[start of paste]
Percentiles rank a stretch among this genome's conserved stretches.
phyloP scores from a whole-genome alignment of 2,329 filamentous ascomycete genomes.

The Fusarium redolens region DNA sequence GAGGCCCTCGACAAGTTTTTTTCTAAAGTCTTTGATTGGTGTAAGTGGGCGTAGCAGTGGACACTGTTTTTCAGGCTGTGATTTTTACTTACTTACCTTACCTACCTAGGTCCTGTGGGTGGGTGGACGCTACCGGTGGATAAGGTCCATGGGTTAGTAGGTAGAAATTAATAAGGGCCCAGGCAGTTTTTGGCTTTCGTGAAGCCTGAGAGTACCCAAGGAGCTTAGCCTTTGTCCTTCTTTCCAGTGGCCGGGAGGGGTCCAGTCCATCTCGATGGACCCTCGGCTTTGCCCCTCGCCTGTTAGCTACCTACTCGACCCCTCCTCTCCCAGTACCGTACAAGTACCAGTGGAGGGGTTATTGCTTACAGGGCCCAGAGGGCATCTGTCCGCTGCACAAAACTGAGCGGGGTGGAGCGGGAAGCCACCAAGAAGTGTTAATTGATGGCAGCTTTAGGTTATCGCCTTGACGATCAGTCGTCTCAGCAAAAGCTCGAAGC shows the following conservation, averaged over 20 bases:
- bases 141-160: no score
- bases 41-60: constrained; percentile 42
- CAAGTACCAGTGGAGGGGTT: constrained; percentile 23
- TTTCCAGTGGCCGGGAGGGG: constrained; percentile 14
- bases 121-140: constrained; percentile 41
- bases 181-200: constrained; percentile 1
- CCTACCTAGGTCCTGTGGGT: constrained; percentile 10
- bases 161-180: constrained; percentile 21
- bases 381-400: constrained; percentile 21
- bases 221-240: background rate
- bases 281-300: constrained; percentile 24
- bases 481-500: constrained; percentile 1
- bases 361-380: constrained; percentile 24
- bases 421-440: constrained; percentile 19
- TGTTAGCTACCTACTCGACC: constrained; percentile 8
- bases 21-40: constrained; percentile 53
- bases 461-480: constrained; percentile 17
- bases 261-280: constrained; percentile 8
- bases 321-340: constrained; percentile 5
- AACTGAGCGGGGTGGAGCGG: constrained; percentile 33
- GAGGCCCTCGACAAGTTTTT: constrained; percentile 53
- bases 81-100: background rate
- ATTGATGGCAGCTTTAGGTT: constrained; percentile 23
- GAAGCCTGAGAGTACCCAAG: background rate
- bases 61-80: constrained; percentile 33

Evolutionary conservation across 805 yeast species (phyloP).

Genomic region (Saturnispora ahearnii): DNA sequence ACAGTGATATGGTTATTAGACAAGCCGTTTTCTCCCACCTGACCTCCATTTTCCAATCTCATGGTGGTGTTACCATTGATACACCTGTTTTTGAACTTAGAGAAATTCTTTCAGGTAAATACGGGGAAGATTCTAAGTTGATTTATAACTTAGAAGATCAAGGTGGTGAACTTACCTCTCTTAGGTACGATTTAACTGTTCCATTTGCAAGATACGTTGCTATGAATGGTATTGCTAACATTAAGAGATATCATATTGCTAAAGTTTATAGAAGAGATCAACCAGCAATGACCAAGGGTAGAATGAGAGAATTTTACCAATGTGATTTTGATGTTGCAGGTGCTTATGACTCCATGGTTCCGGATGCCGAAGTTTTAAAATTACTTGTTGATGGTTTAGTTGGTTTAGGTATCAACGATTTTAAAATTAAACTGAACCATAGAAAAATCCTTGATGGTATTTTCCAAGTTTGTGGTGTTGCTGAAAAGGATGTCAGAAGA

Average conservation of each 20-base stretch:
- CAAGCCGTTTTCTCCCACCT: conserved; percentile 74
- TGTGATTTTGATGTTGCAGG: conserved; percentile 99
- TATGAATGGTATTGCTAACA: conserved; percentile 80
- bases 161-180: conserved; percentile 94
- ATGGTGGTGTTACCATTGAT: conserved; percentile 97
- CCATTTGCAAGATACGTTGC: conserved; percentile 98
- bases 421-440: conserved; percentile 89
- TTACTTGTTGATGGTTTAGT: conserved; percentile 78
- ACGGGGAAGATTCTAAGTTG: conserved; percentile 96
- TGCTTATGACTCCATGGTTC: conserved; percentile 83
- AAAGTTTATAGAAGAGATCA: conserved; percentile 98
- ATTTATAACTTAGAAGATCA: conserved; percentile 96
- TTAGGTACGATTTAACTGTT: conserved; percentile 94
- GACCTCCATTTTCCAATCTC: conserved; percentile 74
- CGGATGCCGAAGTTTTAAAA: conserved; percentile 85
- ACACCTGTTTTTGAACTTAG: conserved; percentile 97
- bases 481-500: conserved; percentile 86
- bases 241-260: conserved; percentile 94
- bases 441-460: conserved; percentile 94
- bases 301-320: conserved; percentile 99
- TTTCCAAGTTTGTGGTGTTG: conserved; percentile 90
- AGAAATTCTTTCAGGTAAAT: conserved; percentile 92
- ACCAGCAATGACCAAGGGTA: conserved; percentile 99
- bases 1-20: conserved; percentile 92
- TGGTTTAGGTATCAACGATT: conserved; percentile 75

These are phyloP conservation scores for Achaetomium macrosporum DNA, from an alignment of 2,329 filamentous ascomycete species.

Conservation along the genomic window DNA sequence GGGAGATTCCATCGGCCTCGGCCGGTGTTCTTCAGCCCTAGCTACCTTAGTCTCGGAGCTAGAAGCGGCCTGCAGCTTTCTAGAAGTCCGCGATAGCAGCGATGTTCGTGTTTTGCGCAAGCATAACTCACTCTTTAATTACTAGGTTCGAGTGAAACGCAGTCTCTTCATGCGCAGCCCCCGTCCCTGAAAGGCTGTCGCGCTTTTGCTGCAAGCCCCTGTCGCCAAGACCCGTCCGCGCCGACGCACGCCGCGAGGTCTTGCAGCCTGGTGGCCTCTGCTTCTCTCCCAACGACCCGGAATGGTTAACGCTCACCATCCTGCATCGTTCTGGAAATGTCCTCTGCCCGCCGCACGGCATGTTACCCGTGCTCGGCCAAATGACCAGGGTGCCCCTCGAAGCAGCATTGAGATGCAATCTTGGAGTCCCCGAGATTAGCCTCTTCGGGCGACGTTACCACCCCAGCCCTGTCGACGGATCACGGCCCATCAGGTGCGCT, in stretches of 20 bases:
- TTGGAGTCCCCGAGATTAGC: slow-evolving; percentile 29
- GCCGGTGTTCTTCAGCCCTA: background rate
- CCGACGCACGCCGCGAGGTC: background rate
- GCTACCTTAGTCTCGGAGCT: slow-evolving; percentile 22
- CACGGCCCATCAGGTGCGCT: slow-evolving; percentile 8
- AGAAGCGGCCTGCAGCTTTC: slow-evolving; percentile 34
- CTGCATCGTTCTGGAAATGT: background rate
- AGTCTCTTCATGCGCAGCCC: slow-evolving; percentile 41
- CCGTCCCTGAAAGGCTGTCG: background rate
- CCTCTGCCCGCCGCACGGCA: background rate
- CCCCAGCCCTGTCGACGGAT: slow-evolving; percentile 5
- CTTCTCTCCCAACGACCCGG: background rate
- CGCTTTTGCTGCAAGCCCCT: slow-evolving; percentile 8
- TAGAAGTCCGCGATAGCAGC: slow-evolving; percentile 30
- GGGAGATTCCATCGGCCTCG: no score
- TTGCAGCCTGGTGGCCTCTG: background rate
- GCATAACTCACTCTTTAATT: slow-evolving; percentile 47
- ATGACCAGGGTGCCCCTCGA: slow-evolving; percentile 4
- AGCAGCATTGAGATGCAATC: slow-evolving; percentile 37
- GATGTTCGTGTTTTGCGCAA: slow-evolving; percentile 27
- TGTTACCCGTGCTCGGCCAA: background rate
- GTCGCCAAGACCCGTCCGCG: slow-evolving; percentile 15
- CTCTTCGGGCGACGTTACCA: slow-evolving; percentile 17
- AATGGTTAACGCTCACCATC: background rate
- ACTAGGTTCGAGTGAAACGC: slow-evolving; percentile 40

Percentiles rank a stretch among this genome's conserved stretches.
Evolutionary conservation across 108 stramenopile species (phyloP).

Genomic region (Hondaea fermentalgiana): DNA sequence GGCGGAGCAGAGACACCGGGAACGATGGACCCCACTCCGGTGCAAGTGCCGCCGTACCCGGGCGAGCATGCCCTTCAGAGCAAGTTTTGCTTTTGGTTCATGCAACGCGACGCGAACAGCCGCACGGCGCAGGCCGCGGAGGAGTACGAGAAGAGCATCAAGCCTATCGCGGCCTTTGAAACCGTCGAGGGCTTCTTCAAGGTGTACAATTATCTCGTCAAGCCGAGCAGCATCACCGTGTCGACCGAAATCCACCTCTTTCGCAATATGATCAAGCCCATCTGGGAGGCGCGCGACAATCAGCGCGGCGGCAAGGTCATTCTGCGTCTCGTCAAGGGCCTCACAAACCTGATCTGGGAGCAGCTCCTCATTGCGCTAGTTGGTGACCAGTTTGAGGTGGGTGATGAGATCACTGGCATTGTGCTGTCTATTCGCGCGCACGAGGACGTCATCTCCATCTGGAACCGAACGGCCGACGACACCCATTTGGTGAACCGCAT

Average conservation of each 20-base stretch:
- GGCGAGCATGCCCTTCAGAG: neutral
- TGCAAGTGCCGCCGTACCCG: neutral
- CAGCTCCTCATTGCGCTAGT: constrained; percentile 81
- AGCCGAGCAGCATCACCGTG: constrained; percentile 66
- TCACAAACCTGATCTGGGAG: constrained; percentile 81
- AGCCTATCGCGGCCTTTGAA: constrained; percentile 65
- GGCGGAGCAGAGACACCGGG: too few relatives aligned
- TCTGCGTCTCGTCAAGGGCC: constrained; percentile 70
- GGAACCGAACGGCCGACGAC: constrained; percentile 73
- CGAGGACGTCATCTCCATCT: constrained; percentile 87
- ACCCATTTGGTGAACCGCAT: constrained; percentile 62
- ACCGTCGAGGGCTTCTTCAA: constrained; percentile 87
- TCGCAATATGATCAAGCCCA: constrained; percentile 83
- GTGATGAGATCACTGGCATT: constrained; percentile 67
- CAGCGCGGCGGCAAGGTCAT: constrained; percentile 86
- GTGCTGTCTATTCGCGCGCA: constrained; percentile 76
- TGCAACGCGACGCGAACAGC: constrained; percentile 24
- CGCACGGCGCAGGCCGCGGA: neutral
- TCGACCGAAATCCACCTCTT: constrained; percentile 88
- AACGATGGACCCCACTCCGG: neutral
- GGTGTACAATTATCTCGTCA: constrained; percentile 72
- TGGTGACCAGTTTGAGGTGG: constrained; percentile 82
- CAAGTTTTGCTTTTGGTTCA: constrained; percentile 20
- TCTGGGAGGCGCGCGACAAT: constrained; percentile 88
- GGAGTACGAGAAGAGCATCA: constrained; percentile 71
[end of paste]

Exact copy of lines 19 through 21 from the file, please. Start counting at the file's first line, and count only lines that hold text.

- bases 21-40: constrained; percentile 53
- bases 461-480: constrained; percentile 17
- bases 261-280: constrained; percentile 8